Toi Derricotte opens Carr Reading Series April 4
Award-winning poet and memoirist Toi Derricotte will visit the UI campus to open the spring semester Carr Reading Series on April 4.
Derricotte’s 1997 memoir “The Black Notebooks” distilled 20 years of journal-keeping into a chronicle of the racism she experienced as a light-skinned black woman, often mistaken for white. The book won numerous awards and was a New York Times Notable Book of the Year. Derricotte is also the author of five books of poetry, most recently “The Undertaker’s Daughter,” which looks back on her childhood in an abusive home, but “is about how one regains the self,” she recently told Pittsburgh City Paper.
Derricotte’s long list of honors includes two Pushcart Prizes, a Barnes & Noble Writers for Writers Award, and fellowships from the Guggenheim Foundation, the Rockefeller Foundation and the National Endowment for the Arts. She co-founded Cave Canem, a workshop and retreat for African-American poets, and is a chancellor to the Academy of American Poets. She is an English professor at the University of Pittsburgh.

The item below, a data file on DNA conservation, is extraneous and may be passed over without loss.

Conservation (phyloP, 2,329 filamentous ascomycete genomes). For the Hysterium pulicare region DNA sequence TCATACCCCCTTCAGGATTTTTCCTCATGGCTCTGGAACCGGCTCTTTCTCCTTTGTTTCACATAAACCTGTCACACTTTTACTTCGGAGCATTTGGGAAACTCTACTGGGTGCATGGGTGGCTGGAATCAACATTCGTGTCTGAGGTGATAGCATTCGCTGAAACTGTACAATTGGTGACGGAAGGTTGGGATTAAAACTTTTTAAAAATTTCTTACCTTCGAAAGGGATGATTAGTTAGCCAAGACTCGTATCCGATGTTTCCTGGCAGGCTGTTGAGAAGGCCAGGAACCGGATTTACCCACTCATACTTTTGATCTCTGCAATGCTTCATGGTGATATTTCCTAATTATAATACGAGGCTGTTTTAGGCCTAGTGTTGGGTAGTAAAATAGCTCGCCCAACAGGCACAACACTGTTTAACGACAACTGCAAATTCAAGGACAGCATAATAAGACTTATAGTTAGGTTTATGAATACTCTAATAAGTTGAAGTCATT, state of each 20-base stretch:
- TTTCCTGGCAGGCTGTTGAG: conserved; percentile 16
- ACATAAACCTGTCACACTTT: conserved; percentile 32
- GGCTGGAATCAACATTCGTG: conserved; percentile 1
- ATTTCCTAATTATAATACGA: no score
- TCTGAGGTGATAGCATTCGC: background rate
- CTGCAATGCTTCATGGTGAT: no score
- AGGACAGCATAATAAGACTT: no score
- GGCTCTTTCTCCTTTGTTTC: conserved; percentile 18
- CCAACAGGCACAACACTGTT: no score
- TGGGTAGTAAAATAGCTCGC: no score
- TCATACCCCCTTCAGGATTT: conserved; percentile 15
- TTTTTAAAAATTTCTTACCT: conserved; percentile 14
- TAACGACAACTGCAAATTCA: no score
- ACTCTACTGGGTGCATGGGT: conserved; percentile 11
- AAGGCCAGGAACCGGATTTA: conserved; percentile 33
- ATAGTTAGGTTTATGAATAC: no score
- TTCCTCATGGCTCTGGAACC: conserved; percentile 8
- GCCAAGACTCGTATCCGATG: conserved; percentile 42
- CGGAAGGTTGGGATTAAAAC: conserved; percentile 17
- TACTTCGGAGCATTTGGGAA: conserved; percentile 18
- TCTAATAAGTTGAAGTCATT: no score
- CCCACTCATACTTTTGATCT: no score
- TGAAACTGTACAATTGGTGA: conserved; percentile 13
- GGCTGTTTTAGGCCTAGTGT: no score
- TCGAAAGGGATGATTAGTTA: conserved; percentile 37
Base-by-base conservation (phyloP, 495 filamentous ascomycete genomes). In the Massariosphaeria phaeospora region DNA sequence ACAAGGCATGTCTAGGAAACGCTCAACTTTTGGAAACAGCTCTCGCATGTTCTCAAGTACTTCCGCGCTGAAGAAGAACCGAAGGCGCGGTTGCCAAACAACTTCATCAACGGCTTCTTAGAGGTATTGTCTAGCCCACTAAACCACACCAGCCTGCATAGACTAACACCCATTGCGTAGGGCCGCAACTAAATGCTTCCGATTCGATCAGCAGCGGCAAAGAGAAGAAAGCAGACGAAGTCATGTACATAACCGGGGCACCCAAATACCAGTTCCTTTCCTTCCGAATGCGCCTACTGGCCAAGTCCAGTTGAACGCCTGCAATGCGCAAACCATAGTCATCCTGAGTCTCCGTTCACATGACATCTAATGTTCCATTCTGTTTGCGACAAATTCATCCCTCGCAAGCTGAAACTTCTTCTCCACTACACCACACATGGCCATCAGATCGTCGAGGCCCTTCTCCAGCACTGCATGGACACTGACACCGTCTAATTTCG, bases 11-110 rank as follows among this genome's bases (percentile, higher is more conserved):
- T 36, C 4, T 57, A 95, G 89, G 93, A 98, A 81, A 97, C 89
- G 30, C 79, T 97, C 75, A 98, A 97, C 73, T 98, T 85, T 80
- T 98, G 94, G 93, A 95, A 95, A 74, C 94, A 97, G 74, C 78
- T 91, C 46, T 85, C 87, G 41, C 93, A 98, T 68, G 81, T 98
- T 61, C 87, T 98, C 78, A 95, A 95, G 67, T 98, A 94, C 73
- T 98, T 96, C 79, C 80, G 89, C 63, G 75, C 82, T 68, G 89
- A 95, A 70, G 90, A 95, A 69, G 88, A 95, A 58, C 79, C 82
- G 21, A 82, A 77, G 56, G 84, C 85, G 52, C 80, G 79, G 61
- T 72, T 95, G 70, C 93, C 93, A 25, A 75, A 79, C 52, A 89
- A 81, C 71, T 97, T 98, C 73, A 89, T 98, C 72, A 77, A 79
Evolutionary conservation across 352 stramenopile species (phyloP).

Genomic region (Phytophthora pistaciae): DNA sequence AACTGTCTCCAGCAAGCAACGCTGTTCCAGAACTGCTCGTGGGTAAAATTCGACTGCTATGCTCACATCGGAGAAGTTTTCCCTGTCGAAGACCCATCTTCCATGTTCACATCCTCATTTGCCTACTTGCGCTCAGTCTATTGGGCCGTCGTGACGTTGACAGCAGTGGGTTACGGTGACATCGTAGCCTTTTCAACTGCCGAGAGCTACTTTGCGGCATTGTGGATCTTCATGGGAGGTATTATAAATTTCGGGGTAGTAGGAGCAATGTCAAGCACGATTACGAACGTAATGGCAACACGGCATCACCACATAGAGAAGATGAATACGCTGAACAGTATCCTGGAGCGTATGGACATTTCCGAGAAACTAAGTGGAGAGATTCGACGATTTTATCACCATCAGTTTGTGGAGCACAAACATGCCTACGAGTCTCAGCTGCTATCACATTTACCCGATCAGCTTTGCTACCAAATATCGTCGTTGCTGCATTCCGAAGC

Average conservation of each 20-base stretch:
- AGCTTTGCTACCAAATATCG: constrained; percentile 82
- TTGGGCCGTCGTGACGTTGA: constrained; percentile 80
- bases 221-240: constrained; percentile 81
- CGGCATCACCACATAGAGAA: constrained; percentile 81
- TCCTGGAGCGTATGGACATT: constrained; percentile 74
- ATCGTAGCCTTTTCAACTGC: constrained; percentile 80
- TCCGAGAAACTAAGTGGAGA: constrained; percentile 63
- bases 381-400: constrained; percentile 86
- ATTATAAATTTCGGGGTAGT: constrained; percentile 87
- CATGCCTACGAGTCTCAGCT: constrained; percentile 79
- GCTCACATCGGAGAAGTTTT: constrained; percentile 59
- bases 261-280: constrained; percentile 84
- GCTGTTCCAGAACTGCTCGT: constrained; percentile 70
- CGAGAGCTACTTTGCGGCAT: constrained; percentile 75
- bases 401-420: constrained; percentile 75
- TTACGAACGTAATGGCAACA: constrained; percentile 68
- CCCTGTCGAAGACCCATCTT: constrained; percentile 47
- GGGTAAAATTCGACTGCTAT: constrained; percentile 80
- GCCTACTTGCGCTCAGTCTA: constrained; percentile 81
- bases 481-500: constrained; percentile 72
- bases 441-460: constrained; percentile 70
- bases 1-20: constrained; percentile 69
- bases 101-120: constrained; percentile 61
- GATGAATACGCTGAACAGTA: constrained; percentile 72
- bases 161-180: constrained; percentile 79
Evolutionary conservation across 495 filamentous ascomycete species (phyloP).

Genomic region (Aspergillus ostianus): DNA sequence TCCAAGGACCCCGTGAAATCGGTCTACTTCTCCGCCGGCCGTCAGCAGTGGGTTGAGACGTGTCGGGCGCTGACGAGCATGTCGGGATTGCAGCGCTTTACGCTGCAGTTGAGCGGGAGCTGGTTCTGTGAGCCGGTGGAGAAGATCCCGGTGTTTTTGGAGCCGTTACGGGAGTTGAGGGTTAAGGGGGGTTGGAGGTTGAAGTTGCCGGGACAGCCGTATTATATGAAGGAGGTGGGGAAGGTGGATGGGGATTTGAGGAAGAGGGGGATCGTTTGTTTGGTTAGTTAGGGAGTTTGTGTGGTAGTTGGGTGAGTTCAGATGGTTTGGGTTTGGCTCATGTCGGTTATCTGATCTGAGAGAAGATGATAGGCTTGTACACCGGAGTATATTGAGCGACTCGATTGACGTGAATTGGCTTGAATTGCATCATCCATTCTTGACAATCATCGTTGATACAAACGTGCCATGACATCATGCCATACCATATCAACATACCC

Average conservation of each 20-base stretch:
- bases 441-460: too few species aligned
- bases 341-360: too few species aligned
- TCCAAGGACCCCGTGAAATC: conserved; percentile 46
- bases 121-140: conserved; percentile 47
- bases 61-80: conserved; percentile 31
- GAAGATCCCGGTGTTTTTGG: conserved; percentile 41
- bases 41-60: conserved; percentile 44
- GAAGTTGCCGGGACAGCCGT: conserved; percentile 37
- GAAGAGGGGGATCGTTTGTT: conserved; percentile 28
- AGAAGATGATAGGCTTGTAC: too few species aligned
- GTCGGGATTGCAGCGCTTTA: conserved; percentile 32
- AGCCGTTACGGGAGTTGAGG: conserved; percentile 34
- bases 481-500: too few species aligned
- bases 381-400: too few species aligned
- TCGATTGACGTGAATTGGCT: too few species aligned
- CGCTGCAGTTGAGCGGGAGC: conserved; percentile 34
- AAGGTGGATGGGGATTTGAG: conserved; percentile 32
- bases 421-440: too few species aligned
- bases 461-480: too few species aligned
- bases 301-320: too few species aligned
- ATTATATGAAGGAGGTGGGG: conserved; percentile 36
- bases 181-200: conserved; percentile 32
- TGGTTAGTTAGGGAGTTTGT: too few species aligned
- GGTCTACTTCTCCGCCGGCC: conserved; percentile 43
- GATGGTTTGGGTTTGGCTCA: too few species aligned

Joy Harjo, a member of the Muskogee (Creek) Nation whose most-anthologized poem is “She Had Some Horses,” will read from her forthcoming memoir “Crazy Brave” on April 11. Her seven books of poetry have won a variety of awards, including a Lila Wallace-Reader’s Digest Award, the William Carlos Williams Award from the Poetry Society of America, and the Lifetime Achievement Award from the Native Writers Circle of the Americas. She’s the author of a young adult novel (“For a Girl Becoming”), and a collection of essays, interviews and newspaper columns called “Soul Talk, Song Language.” In addition to her books, Harjo has released four CDs of original music and won the Native American Music Award for female artist of the year in 2009. She has performed her one-woman play, “Wings of Night Sky, Wings of Morning Light,” at the Public Theater in New York City.
Amelia Gray will read from her first novel, “Threats,” on April 18. She was awarded the Ronald Sukenick/American Book Review Innovative Fiction Prize for her short-story collection “Museum of the Weird.” Her novel was recently the topic of Huffington Post’s “The Book We’re Talking About This Week” feature.
All three readings begin at 4:30 p.m. in the Author’s Corner on the second floor of the Illini Union Bookstore. The Carr Reading Series is made possible by a gift from Robert and Katherin Carr. The events are free and open to the public.